Chapter 8 - Diseases of the Heart
Introduction to Heart Diseases
Impulse of the Heart
Sounds of the Heart
Percussion Sounds
Altered Sounds of the Heart
Enlargement of the Ventricles
Dilatation of the Ventricles
Interior of Lungs, Liver, Heart, and Stomach - Diagram
Hypertrophy with Slight Dilatation
Dilatation with Slight Hypertrophy
Tumors of the Heart
Softening of the Heart
Induration of the Heart
Fatty Degeneration of the Heart
Shrinking of the Heart
Acute Inflammation of the Heart Case
Chronic Inflammation of the Heart Case
Carditis
Inflammation of the Lining of the Heart
Chronic Inflammation of the Lining of the Heart
Disease of the Semi Lunar Valves
Disease of the Mitral Valves
Water in the Heart Case
Palpitation of the Heart
Neuralgia of the Heart
Polypus of the Heart
Displacement of the Heart

8.16 Acute Inflammation of the Heart Case

Acute Inflammation of the Heart Case. Pericarditis.

THE pericardium, or heart case, is a membranous sac, in which the heart is contained. It is composed of two layers. The outside one is fibrous, dense and white; the inside one is serous. The serous layer forms the lining of the fibrous one, and then is reflected over the heart and the roots of the large blood vessels.
When the pericardium becomes acutely inflamed, it throws out both lymph and serum or water. The lymph often causes the two layers of the sac to grow together.

Physical Signs. The impulse is strong when the effusion of water is small, feeble and unequal when it is large. Percussion yields a dull sound in proportion to the amount of fluid in the sac.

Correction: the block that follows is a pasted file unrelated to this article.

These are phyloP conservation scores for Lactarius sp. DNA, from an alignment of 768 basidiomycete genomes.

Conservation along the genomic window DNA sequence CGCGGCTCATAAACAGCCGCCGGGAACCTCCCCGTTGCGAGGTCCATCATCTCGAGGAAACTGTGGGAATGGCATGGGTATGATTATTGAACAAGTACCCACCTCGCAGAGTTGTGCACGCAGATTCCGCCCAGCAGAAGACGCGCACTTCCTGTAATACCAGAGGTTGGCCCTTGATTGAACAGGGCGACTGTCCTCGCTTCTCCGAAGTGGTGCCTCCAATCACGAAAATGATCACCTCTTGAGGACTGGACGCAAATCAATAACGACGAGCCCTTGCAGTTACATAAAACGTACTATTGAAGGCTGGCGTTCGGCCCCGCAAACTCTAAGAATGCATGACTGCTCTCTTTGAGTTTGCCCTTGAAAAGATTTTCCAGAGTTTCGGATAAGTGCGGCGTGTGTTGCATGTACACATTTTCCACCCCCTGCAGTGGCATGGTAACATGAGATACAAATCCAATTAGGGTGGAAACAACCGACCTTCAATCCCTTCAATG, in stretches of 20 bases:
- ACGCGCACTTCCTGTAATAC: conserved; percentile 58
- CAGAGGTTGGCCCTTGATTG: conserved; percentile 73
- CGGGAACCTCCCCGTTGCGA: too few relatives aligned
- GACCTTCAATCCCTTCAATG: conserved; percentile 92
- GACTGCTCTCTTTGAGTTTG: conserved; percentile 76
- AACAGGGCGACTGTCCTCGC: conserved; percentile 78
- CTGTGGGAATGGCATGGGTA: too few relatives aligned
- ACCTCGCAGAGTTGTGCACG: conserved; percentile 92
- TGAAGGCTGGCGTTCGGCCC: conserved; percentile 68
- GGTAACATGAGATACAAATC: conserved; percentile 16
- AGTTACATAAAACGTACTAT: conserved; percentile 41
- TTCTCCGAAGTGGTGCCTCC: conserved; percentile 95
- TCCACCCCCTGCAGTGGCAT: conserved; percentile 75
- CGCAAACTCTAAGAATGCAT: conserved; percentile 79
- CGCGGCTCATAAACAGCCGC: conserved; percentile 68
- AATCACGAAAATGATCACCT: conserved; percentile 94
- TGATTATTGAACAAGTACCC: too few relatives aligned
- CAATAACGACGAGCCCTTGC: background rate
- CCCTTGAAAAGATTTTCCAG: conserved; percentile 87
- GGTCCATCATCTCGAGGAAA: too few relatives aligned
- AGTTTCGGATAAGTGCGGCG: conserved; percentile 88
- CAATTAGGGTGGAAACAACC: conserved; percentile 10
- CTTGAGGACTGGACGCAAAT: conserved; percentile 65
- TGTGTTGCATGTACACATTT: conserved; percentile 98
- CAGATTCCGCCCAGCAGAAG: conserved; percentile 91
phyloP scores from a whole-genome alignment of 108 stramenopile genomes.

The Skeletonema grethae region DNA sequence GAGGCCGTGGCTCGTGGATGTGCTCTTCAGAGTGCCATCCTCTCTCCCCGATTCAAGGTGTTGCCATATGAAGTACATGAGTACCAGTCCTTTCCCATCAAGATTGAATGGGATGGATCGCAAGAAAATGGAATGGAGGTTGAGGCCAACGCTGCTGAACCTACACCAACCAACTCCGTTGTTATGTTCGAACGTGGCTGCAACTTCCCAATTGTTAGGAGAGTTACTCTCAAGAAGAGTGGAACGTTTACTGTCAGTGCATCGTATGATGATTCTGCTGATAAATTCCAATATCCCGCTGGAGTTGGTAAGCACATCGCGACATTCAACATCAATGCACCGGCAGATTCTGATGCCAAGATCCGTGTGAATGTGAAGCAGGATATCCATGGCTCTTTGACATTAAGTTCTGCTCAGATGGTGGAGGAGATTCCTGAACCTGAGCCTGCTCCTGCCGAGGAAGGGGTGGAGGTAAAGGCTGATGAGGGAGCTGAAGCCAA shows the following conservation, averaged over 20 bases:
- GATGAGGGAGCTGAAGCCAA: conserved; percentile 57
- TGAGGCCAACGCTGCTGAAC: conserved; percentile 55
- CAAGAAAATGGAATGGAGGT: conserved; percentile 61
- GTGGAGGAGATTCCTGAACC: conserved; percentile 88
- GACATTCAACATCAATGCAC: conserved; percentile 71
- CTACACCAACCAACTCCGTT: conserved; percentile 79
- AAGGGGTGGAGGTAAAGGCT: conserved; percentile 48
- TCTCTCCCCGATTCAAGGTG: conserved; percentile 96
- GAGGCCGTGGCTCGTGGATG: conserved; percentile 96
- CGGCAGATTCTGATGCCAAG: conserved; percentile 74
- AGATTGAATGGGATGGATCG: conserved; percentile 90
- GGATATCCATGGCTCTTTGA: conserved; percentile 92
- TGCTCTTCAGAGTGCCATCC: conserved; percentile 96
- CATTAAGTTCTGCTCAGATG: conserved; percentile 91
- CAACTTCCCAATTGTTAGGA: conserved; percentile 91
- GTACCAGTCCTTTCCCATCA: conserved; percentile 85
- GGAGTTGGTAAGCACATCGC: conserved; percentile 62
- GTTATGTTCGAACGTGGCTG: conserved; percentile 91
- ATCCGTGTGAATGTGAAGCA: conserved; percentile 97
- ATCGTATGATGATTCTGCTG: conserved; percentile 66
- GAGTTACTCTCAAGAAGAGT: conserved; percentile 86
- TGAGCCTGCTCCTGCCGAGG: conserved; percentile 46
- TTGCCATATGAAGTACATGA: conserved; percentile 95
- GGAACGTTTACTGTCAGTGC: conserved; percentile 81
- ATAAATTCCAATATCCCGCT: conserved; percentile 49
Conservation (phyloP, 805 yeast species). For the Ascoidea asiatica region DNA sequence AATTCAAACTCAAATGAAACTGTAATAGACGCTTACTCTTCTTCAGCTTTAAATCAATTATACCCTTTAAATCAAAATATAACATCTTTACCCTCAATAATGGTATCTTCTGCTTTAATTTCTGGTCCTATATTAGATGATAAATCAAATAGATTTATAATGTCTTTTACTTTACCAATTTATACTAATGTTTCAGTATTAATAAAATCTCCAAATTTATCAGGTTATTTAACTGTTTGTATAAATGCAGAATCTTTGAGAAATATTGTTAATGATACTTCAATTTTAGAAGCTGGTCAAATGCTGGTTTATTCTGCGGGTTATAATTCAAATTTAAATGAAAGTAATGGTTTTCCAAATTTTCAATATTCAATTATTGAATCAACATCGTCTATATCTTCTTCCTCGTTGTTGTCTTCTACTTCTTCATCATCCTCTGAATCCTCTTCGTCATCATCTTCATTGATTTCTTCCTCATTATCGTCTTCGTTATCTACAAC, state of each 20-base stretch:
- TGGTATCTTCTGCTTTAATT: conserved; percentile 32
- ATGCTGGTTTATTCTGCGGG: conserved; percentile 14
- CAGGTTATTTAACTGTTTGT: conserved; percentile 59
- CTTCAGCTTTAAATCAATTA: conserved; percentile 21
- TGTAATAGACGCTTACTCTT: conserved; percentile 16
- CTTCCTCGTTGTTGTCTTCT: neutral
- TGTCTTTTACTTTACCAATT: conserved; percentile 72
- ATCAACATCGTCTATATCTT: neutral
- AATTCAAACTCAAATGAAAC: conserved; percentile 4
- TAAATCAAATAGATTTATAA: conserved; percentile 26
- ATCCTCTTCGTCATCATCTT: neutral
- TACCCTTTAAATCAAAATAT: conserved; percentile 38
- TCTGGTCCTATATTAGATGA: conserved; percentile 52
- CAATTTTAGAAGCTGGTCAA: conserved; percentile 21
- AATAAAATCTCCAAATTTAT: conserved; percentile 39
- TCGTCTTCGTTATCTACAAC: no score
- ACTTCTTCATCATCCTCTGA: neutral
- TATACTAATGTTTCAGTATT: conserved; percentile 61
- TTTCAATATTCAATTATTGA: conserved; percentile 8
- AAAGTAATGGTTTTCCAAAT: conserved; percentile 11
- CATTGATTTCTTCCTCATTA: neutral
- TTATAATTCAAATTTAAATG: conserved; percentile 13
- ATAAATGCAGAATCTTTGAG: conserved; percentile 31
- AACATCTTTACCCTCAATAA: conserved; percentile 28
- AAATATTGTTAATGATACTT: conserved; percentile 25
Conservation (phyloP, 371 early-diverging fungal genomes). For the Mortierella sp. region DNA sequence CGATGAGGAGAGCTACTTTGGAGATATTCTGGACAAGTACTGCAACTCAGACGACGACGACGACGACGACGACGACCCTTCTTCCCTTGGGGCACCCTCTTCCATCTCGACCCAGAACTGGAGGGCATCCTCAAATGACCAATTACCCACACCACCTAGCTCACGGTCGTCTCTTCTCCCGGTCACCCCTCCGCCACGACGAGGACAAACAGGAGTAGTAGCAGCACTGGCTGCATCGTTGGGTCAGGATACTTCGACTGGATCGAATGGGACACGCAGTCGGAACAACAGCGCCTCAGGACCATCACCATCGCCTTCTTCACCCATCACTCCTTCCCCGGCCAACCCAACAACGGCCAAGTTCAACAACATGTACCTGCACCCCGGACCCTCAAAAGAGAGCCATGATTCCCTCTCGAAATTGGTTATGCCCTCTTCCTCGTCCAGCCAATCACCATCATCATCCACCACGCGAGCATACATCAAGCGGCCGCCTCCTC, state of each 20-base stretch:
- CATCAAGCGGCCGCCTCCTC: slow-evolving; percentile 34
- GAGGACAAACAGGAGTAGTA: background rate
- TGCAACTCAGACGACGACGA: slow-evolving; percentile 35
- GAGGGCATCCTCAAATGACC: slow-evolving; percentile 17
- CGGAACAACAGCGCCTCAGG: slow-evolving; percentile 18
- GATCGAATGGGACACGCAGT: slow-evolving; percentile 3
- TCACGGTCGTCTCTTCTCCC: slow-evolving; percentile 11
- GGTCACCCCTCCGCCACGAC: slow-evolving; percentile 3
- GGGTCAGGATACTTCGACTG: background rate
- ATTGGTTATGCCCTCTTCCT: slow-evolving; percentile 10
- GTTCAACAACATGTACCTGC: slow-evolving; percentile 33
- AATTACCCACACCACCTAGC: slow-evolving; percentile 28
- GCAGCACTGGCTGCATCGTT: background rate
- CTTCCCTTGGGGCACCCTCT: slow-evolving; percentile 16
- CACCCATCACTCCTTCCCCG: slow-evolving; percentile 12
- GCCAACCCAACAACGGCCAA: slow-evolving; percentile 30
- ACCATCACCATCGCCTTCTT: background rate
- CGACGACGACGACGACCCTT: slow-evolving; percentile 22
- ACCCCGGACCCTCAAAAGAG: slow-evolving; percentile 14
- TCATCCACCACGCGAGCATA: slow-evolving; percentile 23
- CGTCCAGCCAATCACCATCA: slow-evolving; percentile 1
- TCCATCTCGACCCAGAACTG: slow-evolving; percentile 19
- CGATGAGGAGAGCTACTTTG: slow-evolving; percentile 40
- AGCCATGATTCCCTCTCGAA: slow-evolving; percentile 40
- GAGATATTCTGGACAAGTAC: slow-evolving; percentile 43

When listening, with the stethoscope, a rough noise is heard, resembling either the rasping of wood, the grating of a nutmeg, the rustling of silk, or the crackling of parchment. Sometimes it is softer, like the blowing of a pair of bellows. Occasionally it resembles the creaking of a new shoe sole, or has a low creaking, like the tearing of linen cloth.
When there is effusion, the ordinary beats of the heart sound dull and distant.

General Symptoms. Acute inflammatory fever, generally preceded by chills, with pungent pain in the region of the heart, shooting to the left shoulder blade, shoulder, and upper arm.
Pain increased by taking a full breath, by stretching the left side, by percussion, and by pressure between the ribs over the heart. Sometimes the pain is in the epigastrium, or left hypochondrium. Inability to lie on the left side.

Explanation. The noises mentioned above are produced by the rubbing together of opposite surfaces of the heart case, made rough by the exudation of lymph. The rasping is supposed to be caused by firm and rugged lymph; the rustling and creaking, by soft and wet lymph; the bellows murmur, by soft and dry lymph; the creaking, croaking, and crackling, by dry, tough lymph. These sounds may all be imitated by rubbing a damp finger upon the back of the hand while listening with the stethoscope applied to the palm.

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